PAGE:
NMPA Heralds Retroactive Phonorecords III Payments: ‘This Is a Welcome and Critical Lift’

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David Israelite

The National Music Publishers’ Association (NMPA) is heralding the royalty bump established under Phonorecords III, which covers 2018-22 but is only now seeing adjusted retroactive compensation reach songwriters and publishers for the period’s latter two years.

The NMPA just recently made clear that it’s “extremely pleased” with the north of $400 million royalties payout, which has arrived over six months after the Copyright Royalty Board (CRB), following several twists and turns, officially finalized its Phonorecords III determination.

That determination formally set in motion a 43.8 percent rate boost (to a 2022 headline rate of 15.1 percent) for on-demand streaming platforms, which, with the noteworthy exception of Apple Music, had vehemently opposed the increase. Said opposition (besides an October of 2020 appellate court ruling overturning components of the original determination and prompting a reversion to Phonorecords II rates) fueled a significant implementation delay.

Before the court-ordered pause on Phonorecords III brought about the Phonorecords II reversion, services were paying under the new framework, and the Music Modernization Act’s blanket license didn’t go into effect until 2021.

Bearing that in mind, the Mechanical Licensing Collective (MLC) has identified a decrease of about $28.82 million to the DSP pre-blanket-license unmatched royalties tranche it ingested for between 2018’s beginning and 2020’s conclusion – reducing the relevant mechanical royalties to roughly $398.06 million.

For the remainder of the five-year stretch, or 2021’s start through 2022’s end, the new Phonorecords III upward adjustment encompasses another $419.17 million in royalties ($281.36 million mechanical, $137.81 million performance), per the MLC.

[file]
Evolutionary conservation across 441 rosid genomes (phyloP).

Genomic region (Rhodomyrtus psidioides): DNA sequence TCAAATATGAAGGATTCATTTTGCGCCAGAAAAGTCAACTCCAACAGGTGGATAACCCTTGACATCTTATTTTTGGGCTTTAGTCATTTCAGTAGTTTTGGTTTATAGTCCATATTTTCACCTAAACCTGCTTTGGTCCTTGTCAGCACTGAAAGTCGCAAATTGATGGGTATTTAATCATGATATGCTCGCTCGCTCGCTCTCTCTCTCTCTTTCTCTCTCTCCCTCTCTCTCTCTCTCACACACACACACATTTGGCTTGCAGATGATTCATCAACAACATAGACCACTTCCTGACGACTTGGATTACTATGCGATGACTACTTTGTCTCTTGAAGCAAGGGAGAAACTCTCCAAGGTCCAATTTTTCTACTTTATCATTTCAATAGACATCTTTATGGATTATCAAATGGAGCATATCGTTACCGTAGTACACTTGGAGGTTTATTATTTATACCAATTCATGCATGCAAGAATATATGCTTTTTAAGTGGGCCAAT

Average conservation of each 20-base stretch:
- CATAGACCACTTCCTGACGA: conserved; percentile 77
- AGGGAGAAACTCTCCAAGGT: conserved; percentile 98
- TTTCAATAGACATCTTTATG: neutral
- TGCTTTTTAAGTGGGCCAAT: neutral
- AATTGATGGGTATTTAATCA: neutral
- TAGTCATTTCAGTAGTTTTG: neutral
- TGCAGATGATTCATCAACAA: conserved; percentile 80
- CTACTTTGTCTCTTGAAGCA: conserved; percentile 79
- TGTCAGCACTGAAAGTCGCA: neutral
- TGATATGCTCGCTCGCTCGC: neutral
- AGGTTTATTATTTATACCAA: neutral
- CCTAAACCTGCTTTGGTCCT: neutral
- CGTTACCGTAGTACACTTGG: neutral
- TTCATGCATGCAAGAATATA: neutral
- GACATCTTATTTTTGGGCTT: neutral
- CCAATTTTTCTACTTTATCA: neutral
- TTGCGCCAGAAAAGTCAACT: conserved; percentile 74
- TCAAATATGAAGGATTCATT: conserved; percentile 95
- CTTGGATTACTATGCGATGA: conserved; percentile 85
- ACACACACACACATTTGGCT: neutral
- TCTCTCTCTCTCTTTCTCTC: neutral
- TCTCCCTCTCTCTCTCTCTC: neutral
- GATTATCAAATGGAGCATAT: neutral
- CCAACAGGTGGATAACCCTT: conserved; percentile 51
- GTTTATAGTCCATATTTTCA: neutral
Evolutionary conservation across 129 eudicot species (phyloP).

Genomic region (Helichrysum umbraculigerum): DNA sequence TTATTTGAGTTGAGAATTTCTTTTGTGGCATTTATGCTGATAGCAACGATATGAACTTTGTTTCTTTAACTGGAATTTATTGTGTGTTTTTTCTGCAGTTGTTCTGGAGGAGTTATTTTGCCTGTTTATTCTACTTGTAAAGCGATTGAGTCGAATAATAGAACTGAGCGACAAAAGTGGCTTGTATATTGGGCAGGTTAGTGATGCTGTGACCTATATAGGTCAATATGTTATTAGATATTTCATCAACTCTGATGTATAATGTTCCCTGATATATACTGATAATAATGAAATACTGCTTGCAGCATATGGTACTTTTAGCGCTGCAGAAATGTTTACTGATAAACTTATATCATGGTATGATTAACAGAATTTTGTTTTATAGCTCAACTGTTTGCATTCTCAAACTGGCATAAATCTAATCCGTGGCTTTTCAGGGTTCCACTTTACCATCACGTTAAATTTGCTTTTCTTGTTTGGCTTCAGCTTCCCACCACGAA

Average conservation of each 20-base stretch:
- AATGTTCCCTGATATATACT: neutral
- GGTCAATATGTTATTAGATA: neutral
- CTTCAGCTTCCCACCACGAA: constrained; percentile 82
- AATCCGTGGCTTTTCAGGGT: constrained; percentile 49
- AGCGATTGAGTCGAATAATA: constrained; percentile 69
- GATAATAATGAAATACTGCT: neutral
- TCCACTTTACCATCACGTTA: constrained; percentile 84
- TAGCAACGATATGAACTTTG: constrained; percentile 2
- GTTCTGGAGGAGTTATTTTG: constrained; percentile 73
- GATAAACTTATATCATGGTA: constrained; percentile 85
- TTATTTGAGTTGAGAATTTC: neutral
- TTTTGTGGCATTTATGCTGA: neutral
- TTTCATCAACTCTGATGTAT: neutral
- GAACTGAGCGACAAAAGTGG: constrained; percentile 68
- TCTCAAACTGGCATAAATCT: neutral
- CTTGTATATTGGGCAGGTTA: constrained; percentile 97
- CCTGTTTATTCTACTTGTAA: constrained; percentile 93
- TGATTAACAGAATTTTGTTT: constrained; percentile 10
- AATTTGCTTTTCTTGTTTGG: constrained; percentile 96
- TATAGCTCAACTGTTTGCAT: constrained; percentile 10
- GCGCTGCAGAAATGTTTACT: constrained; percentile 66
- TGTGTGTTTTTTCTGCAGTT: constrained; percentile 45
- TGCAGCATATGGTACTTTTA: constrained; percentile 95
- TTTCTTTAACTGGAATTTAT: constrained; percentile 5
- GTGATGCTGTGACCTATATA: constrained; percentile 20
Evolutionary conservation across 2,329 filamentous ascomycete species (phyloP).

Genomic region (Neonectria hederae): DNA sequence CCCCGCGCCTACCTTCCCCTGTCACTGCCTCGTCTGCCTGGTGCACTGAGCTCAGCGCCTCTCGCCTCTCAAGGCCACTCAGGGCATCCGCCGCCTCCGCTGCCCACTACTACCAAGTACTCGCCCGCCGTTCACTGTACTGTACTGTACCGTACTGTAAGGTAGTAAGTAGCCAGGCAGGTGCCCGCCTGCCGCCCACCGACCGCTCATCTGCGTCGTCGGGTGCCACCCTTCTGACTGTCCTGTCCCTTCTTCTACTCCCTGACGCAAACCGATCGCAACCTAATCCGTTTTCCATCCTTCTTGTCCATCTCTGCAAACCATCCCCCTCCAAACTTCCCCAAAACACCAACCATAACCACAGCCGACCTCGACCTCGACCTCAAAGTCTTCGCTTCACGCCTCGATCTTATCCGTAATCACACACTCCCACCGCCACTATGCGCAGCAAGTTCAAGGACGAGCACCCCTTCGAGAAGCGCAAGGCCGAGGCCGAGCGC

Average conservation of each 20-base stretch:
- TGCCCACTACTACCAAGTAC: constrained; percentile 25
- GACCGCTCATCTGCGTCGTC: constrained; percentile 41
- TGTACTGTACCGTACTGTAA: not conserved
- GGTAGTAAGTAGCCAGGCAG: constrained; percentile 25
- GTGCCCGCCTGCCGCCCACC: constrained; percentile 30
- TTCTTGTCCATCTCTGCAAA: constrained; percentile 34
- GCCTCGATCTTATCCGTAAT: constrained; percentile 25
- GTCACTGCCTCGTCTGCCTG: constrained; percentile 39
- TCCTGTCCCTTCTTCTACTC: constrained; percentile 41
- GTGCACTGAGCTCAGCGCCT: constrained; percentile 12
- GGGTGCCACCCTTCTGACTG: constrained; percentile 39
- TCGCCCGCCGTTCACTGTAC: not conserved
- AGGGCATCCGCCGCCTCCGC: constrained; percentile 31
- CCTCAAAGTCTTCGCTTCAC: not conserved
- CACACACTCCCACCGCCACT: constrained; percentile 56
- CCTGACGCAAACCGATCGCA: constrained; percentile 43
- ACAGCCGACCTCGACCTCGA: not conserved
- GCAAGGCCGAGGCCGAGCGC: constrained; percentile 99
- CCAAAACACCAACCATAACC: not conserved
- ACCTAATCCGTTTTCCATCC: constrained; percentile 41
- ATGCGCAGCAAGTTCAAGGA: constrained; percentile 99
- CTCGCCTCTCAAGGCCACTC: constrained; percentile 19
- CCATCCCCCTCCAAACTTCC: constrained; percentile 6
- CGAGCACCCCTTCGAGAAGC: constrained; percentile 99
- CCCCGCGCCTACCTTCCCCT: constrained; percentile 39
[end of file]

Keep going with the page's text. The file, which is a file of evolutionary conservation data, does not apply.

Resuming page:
Running with the points, Israelite on social media elaborated that the MLC will pay out the appropriate mechanical royalties sans fees during the “2nd or 3rd quarter.” The last third of the capital “will be paid by the PROs as public performance,” he indicated, “likely” with “normal overhead” deductions.

Worth highlighting is that a comparatively smooth process delivered a quickly negotiated settlement for Phonorecords IV, spanning 2023-27 and featuring a headline rate of 15.35 percent, in August of 2022. CRB approval – as well as calls for rate-setting reforms – arrived closer to the year’s end.

Back to the NMPA’s response to the retroactive Phonorecords III payout, president and CEO David Israelite also took the opportunity to express approval of the MLC’s role in distributing the capital.

“We are extremely pleased that songwriters and music publishers finally will receive the over $400 million they are owed in mechanical and performance royalties from the 2021-2022 period,” said Israelite, whose organization is backing Universal Music in its TikTok licensing dispute.

“Our appellate win upholding the rate increase we achieved in 2018 will finally net music creators and copyright owners the windfall they should have received years ago,” proceeded the NMPA head. “The fact that the majority of this adjustment will be distributed by the MLC in a completely transparent and expedient way is another massive benefit of the Music Modernization Act (MMA) and while we would have preferred it be paid sooner, this is a welcome and critical lift now.”

The MLC is facing an audit – while itself auditing Spotify, Apple Music, and others – as the Copyright Office reviews its designation under the MMA. Bigger picture, notwithstanding the NMPA’s approval of the royalties adjustment, it wasn’t too long ago that the organization was facing criticism over a mechanical rate pact it’d finalized for downloads and physical releases.

Though that deal, which would have left in place a longstanding rate of 9.1 cents per song use, was ultimately rejected, it managed to spur ample pushback concerning the impact of the Big Three labels’ ownership of today’s largest publishers, execs from which occupy NMPA board seats.